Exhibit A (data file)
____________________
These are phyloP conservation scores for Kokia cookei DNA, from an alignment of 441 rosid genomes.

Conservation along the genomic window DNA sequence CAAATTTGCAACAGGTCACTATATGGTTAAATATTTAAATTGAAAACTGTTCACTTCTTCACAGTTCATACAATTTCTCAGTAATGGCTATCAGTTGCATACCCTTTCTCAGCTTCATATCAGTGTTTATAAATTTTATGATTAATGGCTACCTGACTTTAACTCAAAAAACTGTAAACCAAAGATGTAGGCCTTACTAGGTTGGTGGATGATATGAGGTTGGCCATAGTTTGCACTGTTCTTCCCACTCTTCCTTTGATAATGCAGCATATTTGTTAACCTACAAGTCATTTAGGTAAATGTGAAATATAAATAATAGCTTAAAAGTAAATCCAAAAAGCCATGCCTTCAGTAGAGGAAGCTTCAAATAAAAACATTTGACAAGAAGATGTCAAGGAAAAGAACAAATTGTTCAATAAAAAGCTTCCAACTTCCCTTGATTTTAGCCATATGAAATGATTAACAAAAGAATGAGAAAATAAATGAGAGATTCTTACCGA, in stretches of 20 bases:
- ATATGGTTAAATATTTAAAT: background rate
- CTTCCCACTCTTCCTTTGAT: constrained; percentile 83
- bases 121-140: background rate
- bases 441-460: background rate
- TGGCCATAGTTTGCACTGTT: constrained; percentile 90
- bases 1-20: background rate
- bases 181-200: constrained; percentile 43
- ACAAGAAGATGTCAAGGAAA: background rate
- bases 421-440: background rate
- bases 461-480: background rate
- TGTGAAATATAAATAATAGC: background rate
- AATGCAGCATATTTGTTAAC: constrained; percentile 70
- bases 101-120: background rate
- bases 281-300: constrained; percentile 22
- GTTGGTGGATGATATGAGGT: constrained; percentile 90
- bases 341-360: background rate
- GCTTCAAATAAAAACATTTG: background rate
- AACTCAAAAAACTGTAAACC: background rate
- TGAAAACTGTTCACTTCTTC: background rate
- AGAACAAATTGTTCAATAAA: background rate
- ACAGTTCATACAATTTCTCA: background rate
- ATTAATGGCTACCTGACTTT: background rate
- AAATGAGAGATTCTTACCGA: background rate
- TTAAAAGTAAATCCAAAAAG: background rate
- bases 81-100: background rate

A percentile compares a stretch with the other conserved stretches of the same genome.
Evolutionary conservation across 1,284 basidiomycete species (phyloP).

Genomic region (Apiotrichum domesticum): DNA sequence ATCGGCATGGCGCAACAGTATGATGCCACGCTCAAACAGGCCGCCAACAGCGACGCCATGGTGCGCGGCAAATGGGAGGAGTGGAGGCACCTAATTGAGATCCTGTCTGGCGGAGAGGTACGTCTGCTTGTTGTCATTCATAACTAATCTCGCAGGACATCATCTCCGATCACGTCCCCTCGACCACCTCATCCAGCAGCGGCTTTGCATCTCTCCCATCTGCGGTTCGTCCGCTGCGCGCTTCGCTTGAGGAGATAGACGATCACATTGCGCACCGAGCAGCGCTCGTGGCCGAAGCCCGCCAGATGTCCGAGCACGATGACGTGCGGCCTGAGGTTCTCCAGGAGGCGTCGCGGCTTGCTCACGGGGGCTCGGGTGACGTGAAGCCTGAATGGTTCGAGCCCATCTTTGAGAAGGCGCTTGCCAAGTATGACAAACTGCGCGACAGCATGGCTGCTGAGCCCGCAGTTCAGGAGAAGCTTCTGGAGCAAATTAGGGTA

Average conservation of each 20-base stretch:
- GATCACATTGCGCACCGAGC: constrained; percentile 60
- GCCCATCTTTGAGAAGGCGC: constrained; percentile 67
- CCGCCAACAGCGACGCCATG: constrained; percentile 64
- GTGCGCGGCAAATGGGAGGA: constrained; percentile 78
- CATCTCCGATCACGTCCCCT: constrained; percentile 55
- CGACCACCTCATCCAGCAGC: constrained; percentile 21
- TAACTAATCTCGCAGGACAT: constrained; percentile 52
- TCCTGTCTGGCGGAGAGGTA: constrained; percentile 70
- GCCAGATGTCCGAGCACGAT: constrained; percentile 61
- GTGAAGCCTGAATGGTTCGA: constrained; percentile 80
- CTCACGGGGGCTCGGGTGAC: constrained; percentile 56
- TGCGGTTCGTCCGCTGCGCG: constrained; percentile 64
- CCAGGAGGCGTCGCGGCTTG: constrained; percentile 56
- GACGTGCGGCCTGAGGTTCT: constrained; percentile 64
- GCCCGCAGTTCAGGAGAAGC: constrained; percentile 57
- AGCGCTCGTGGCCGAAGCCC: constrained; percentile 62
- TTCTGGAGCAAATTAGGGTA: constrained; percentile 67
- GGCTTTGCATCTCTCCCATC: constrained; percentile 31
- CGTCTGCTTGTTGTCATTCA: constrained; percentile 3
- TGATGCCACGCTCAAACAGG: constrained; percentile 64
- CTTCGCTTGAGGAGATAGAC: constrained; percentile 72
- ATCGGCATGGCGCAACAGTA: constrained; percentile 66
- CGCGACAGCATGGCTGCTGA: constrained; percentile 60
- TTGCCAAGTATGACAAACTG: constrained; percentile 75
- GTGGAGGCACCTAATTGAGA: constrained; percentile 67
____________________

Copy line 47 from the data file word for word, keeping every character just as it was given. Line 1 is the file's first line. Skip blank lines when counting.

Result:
- AGCGCTCGTGGCCGAAGCCC: constrained; percentile 62